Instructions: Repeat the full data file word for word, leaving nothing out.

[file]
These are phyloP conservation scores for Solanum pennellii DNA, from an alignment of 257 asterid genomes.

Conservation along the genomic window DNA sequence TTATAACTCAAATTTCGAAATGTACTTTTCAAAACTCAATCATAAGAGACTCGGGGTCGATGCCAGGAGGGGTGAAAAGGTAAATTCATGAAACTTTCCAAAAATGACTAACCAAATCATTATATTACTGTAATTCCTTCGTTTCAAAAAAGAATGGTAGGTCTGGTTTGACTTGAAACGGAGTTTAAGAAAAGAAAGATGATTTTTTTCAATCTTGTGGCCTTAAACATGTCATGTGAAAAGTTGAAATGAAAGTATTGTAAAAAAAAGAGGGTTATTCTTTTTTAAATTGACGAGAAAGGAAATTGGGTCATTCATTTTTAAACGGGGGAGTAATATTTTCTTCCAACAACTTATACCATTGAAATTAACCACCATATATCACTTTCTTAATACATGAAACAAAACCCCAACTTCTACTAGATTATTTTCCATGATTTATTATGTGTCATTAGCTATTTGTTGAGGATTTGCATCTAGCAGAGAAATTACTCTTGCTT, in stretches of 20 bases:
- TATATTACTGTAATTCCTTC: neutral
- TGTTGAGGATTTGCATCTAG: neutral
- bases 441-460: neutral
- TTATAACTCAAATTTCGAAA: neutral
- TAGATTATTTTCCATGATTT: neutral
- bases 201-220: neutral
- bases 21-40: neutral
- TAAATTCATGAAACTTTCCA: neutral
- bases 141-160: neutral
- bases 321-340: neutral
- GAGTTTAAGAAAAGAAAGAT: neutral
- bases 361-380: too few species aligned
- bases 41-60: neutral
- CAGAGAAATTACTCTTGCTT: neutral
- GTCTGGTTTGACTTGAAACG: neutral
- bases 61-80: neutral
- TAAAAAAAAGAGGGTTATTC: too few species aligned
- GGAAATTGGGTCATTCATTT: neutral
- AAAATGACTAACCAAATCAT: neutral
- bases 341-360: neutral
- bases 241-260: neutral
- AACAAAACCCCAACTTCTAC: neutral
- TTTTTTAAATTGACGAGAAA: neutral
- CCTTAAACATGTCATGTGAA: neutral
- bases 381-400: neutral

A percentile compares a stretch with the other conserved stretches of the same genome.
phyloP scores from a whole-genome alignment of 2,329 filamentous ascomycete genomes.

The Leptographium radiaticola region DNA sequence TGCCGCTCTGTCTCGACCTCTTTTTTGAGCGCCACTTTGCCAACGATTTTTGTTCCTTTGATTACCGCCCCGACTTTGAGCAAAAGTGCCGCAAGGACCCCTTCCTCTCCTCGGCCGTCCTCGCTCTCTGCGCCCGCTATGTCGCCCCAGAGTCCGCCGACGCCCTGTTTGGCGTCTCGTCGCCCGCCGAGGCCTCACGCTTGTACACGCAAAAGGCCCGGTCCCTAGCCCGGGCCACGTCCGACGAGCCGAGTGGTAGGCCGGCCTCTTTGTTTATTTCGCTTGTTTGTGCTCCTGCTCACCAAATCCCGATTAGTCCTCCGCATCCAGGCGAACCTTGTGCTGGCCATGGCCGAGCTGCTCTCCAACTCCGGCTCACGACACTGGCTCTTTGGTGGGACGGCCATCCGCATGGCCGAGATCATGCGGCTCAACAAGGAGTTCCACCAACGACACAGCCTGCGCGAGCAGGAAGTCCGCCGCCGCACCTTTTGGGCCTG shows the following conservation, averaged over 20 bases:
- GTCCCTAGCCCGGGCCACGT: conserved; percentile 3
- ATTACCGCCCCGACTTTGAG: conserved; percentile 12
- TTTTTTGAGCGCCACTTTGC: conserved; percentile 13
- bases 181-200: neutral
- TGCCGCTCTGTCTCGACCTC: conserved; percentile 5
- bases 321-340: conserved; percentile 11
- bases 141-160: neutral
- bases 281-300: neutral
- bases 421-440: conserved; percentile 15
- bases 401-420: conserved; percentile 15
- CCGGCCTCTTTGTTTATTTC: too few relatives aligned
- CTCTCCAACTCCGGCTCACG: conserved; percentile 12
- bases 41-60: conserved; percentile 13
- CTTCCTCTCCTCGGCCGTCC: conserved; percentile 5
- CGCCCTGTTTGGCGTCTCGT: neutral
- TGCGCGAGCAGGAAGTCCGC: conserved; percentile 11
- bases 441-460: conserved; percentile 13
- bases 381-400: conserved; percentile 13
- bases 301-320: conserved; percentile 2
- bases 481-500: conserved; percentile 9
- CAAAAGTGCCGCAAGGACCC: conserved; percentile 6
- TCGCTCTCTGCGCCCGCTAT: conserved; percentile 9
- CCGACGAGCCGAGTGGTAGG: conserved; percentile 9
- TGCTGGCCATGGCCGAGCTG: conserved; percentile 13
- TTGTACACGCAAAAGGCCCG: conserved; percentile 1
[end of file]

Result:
These are phyloP conservation scores for Solanum pennellii DNA, from an alignment of 257 asterid genomes.

Conservation along the genomic window DNA sequence TTATAACTCAAATTTCGAAATGTACTTTTCAAAACTCAATCATAAGAGACTCGGGGTCGATGCCAGGAGGGGTGAAAAGGTAAATTCATGAAACTTTCCAAAAATGACTAACCAAATCATTATATTACTGTAATTCCTTCGTTTCAAAAAAGAATGGTAGGTCTGGTTTGACTTGAAACGGAGTTTAAGAAAAGAAAGATGATTTTTTTCAATCTTGTGGCCTTAAACATGTCATGTGAAAAGTTGAAATGAAAGTATTGTAAAAAAAAGAGGGTTATTCTTTTTTAAATTGACGAGAAAGGAAATTGGGTCATTCATTTTTAAACGGGGGAGTAATATTTTCTTCCAACAACTTATACCATTGAAATTAACCACCATATATCACTTTCTTAATACATGAAACAAAACCCCAACTTCTACTAGATTATTTTCCATGATTTATTATGTGTCATTAGCTATTTGTTGAGGATTTGCATCTAGCAGAGAAATTACTCTTGCTT, in stretches of 20 bases:
- TATATTACTGTAATTCCTTC: neutral
- TGTTGAGGATTTGCATCTAG: neutral
- bases 441-460: neutral
- TTATAACTCAAATTTCGAAA: neutral
- TAGATTATTTTCCATGATTT: neutral
- bases 201-220: neutral
- bases 21-40: neutral
- TAAATTCATGAAACTTTCCA: neutral
- bases 141-160: neutral
- bases 321-340: neutral
- GAGTTTAAGAAAAGAAAGAT: neutral
- bases 361-380: too few species aligned
- bases 41-60: neutral
- CAGAGAAATTACTCTTGCTT: neutral
- GTCTGGTTTGACTTGAAACG: neutral
- bases 61-80: neutral
- TAAAAAAAAGAGGGTTATTC: too few species aligned
- GGAAATTGGGTCATTCATTT: neutral
- AAAATGACTAACCAAATCAT: neutral
- bases 341-360: neutral
- bases 241-260: neutral
- AACAAAACCCCAACTTCTAC: neutral
- TTTTTTAAATTGACGAGAAA: neutral
- CCTTAAACATGTCATGTGAA: neutral
- bases 381-400: neutral

A percentile compares a stretch with the other conserved stretches of the same genome.
phyloP scores from a whole-genome alignment of 2,329 filamentous ascomycete genomes.

The Leptographium radiaticola region DNA sequence TGCCGCTCTGTCTCGACCTCTTTTTTGAGCGCCACTTTGCCAACGATTTTTGTTCCTTTGATTACCGCCCCGACTTTGAGCAAAAGTGCCGCAAGGACCCCTTCCTCTCCTCGGCCGTCCTCGCTCTCTGCGCCCGCTATGTCGCCCCAGAGTCCGCCGACGCCCTGTTTGGCGTCTCGTCGCCCGCCGAGGCCTCACGCTTGTACACGCAAAAGGCCCGGTCCCTAGCCCGGGCCACGTCCGACGAGCCGAGTGGTAGGCCGGCCTCTTTGTTTATTTCGCTTGTTTGTGCTCCTGCTCACCAAATCCCGATTAGTCCTCCGCATCCAGGCGAACCTTGTGCTGGCCATGGCCGAGCTGCTCTCCAACTCCGGCTCACGACACTGGCTCTTTGGTGGGACGGCCATCCGCATGGCCGAGATCATGCGGCTCAACAAGGAGTTCCACCAACGACACAGCCTGCGCGAGCAGGAAGTCCGCCGCCGCACCTTTTGGGCCTG shows the following conservation, averaged over 20 bases:
- GTCCCTAGCCCGGGCCACGT: conserved; percentile 3
- ATTACCGCCCCGACTTTGAG: conserved; percentile 12
- TTTTTTGAGCGCCACTTTGC: conserved; percentile 13
- bases 181-200: neutral
- TGCCGCTCTGTCTCGACCTC: conserved; percentile 5
- bases 321-340: conserved; percentile 11
- bases 141-160: neutral
- bases 281-300: neutral
- bases 421-440: conserved; percentile 15
- bases 401-420: conserved; percentile 15
- CCGGCCTCTTTGTTTATTTC: too few relatives aligned
- CTCTCCAACTCCGGCTCACG: conserved; percentile 12
- bases 41-60: conserved; percentile 13
- CTTCCTCTCCTCGGCCGTCC: conserved; percentile 5
- CGCCCTGTTTGGCGTCTCGT: neutral
- TGCGCGAGCAGGAAGTCCGC: conserved; percentile 11
- bases 441-460: conserved; percentile 13
- bases 381-400: conserved; percentile 13
- bases 301-320: conserved; percentile 2
- bases 481-500: conserved; percentile 9
- CAAAAGTGCCGCAAGGACCC: conserved; percentile 6
- TCGCTCTCTGCGCCCGCTAT: conserved; percentile 9
- CCGACGAGCCGAGTGGTAGG: conserved; percentile 9
- TGCTGGCCATGGCCGAGCTG: conserved; percentile 13
- TTGTACACGCAAAAGGCCCG: conserved; percentile 1